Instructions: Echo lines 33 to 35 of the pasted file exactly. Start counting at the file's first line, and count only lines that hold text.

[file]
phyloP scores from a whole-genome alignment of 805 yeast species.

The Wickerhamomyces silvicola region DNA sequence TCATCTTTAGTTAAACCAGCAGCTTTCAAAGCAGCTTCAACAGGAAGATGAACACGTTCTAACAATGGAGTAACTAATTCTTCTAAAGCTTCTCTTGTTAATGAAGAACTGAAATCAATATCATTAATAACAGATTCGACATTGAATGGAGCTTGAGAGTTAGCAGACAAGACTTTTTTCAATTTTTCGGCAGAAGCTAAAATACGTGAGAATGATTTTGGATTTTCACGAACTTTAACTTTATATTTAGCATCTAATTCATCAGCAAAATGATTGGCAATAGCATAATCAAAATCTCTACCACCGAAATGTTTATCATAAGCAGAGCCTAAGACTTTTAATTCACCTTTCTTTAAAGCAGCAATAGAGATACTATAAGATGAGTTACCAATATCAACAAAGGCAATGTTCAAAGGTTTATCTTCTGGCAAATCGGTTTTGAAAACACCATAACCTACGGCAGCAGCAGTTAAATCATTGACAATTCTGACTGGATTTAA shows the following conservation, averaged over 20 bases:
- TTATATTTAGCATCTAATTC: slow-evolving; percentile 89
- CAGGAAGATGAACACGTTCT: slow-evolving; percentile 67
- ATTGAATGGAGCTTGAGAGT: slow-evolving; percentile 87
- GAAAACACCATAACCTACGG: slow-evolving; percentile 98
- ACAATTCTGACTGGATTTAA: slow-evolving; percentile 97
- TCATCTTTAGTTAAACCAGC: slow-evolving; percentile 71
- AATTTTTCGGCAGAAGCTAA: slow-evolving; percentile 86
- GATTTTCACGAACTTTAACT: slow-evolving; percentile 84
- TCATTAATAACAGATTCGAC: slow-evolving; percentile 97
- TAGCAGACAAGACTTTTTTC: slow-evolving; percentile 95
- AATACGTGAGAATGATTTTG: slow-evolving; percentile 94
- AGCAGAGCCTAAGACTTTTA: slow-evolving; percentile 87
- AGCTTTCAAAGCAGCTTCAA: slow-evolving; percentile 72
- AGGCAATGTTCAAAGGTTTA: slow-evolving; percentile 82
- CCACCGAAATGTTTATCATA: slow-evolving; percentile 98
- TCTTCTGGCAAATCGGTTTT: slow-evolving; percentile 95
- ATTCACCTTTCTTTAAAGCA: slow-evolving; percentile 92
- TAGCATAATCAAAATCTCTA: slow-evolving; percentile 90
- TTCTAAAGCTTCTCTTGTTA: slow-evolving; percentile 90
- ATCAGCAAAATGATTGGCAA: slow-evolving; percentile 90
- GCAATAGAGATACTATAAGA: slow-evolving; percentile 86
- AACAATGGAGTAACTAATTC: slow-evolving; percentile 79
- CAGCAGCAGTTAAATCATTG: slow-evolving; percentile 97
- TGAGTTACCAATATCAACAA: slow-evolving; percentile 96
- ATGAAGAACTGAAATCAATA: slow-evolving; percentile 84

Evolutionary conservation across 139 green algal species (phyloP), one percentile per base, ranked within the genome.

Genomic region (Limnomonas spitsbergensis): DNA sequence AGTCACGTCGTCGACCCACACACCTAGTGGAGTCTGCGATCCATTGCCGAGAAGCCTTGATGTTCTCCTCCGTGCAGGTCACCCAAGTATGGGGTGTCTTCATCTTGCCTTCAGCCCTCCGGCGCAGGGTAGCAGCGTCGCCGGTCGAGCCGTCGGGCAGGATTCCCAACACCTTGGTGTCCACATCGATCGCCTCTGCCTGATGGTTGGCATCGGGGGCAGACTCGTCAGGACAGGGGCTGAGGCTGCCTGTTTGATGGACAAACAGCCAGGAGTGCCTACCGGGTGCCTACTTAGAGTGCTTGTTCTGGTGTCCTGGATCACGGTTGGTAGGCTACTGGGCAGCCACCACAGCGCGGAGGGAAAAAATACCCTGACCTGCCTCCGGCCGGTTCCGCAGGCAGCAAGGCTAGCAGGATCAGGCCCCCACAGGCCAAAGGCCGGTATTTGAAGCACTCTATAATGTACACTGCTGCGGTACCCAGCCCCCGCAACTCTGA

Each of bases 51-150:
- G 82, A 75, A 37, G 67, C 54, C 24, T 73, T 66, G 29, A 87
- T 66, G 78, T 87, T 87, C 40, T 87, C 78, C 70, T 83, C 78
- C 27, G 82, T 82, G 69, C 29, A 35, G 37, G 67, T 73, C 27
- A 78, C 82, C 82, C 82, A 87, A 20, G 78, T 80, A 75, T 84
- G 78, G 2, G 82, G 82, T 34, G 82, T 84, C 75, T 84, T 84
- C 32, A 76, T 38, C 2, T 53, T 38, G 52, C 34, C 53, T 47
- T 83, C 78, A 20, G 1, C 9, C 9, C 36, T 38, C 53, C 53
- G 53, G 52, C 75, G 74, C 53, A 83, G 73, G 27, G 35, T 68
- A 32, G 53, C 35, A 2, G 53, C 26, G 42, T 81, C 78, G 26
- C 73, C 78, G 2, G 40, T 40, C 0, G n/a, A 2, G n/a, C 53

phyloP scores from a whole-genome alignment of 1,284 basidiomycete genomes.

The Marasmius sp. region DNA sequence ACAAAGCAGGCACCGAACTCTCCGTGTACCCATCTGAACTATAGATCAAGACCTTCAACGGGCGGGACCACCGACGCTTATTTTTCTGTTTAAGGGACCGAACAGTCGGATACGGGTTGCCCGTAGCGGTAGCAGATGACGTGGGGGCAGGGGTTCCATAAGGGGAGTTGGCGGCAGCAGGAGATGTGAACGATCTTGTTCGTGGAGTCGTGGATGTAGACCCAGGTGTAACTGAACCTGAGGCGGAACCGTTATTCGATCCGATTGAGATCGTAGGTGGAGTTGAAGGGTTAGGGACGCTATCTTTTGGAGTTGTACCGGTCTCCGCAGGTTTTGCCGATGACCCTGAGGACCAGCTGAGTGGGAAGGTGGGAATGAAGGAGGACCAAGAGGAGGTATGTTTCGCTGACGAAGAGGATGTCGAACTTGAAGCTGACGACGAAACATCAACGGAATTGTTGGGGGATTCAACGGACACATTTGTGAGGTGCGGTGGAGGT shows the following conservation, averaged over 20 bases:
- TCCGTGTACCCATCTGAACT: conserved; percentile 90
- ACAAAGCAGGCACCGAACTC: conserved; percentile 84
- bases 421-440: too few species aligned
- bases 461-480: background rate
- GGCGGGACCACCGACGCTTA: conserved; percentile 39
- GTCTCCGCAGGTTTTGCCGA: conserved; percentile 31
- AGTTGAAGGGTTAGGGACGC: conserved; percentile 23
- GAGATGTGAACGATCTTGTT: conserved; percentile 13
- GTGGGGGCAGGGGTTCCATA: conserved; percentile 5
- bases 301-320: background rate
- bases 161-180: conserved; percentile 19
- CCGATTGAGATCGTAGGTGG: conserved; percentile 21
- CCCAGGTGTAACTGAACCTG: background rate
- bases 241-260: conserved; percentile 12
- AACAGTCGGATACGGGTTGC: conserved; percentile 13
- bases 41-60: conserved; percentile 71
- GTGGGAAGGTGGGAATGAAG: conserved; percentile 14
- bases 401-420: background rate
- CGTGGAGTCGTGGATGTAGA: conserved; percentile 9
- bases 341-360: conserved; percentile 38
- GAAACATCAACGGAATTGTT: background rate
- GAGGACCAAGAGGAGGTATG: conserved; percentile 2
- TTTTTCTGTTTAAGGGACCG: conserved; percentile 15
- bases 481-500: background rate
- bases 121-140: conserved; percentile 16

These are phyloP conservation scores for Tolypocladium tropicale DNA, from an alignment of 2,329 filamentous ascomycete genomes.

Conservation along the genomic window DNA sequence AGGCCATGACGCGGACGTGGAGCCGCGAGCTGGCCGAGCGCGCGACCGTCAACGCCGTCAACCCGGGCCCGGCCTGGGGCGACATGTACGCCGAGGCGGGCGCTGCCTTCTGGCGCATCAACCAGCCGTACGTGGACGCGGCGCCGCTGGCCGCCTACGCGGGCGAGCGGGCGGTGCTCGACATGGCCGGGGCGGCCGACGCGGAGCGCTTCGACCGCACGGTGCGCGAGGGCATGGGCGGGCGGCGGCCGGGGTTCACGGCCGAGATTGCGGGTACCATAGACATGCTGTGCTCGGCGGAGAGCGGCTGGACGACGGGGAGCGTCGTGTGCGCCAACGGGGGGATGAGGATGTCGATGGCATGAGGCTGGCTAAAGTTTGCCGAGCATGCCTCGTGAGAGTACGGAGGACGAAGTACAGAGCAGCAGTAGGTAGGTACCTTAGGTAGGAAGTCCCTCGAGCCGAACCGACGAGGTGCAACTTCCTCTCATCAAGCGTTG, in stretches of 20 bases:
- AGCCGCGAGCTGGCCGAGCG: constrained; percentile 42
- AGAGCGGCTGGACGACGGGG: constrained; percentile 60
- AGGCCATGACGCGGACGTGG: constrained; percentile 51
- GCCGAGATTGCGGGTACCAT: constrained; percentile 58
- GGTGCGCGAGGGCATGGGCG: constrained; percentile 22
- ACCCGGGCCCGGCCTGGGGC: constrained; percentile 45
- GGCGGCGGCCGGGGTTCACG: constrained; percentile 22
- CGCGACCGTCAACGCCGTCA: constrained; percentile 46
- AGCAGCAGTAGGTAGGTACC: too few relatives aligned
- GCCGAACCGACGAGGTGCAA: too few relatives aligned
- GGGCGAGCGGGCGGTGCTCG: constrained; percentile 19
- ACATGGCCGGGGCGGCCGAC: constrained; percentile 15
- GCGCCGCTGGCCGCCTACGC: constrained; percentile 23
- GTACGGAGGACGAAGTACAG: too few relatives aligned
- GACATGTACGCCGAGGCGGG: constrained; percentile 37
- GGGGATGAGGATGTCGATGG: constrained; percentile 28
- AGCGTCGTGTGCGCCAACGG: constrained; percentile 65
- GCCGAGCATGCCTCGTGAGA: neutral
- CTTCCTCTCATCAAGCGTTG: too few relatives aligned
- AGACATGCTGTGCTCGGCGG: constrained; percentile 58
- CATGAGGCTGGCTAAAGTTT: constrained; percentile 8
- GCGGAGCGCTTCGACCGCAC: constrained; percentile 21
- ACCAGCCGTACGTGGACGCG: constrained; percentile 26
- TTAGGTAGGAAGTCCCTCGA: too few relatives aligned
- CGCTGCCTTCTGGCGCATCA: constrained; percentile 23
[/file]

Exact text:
- C 27, G 82, T 82, G 69, C 29, A 35, G 37, G 67, T 73, C 27
- A 78, C 82, C 82, C 82, A 87, A 20, G 78, T 80, A 75, T 84
- G 78, G 2, G 82, G 82, T 34, G 82, T 84, C 75, T 84, T 84